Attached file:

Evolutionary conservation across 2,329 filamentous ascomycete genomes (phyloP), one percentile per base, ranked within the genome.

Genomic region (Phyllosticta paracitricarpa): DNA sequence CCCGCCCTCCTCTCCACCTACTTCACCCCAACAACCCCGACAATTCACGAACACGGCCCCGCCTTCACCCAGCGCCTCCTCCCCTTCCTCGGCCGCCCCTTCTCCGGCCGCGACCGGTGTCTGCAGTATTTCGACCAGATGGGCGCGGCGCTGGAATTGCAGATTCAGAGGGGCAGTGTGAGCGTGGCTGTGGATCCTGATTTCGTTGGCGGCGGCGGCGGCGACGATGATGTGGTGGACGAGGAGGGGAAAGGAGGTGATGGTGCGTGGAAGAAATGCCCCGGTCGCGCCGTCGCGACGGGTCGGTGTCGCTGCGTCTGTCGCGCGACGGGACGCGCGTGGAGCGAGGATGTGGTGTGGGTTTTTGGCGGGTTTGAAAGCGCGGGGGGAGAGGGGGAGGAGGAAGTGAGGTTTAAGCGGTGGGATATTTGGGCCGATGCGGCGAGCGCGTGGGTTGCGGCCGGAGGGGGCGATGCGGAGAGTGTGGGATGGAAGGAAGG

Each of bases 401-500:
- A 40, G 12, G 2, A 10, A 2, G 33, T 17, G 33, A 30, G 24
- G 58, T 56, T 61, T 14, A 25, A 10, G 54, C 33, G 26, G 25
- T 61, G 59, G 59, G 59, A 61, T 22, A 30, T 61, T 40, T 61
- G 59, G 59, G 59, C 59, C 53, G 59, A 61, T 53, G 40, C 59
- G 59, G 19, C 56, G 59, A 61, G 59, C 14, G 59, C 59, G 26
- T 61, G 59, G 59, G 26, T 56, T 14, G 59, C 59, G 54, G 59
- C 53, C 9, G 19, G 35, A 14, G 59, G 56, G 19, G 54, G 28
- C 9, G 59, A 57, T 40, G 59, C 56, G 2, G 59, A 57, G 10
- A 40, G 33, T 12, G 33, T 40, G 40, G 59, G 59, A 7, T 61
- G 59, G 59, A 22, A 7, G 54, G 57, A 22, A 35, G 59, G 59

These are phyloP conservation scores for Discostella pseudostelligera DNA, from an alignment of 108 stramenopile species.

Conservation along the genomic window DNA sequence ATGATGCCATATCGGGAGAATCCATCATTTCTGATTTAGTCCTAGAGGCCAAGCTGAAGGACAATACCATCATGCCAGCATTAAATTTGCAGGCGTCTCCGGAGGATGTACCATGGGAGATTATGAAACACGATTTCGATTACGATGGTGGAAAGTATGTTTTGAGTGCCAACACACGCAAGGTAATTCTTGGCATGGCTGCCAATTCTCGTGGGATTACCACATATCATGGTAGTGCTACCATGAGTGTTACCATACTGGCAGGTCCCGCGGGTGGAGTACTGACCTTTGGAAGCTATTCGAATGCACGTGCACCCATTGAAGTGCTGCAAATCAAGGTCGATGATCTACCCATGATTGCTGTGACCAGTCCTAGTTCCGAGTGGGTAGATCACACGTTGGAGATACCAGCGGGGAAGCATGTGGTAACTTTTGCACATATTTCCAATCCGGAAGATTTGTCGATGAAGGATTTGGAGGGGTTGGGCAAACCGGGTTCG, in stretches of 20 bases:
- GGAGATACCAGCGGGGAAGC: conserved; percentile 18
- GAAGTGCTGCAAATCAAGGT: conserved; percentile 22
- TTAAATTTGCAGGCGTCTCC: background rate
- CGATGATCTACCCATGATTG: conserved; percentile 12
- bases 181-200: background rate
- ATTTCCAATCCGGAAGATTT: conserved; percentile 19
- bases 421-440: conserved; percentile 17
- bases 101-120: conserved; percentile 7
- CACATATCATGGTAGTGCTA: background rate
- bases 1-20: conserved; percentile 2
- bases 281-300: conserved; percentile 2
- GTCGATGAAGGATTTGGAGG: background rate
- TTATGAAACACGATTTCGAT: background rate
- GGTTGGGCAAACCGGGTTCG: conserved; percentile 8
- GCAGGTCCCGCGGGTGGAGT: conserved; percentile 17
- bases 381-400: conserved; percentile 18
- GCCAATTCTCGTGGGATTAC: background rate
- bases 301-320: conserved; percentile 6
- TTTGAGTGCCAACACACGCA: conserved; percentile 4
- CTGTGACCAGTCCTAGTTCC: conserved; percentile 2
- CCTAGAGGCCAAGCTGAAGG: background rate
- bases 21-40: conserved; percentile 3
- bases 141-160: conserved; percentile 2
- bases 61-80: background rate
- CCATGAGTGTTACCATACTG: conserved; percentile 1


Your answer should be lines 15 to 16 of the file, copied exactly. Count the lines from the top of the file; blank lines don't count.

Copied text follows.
Conservation along the genomic window DNA sequence ATGATGCCATATCGGGAGAATCCATCATTTCTGATTTAGTCCTAGAGGCCAAGCTGAAGGACAATACCATCATGCCAGCATTAAATTTGCAGGCGTCTCCGGAGGATGTACCATGGGAGATTATGAAACACGATTTCGATTACGATGGTGGAAAGTATGTTTTGAGTGCCAACACACGCAAGGTAATTCTTGGCATGGCTGCCAATTCTCGTGGGATTACCACATATCATGGTAGTGCTACCATGAGTGTTACCATACTGGCAGGTCCCGCGGGTGGAGTACTGACCTTTGGAAGCTATTCGAATGCACGTGCACCCATTGAAGTGCTGCAAATCAAGGTCGATGATCTACCCATGATTGCTGTGACCAGTCCTAGTTCCGAGTGGGTAGATCACACGTTGGAGATACCAGCGGGGAAGCATGTGGTAACTTTTGCACATATTTCCAATCCGGAAGATTTGTCGATGAAGGATTTGGAGGGGTTGGGCAAACCGGGTTCG, in stretches of 20 bases:
- GGAGATACCAGCGGGGAAGC: conserved; percentile 18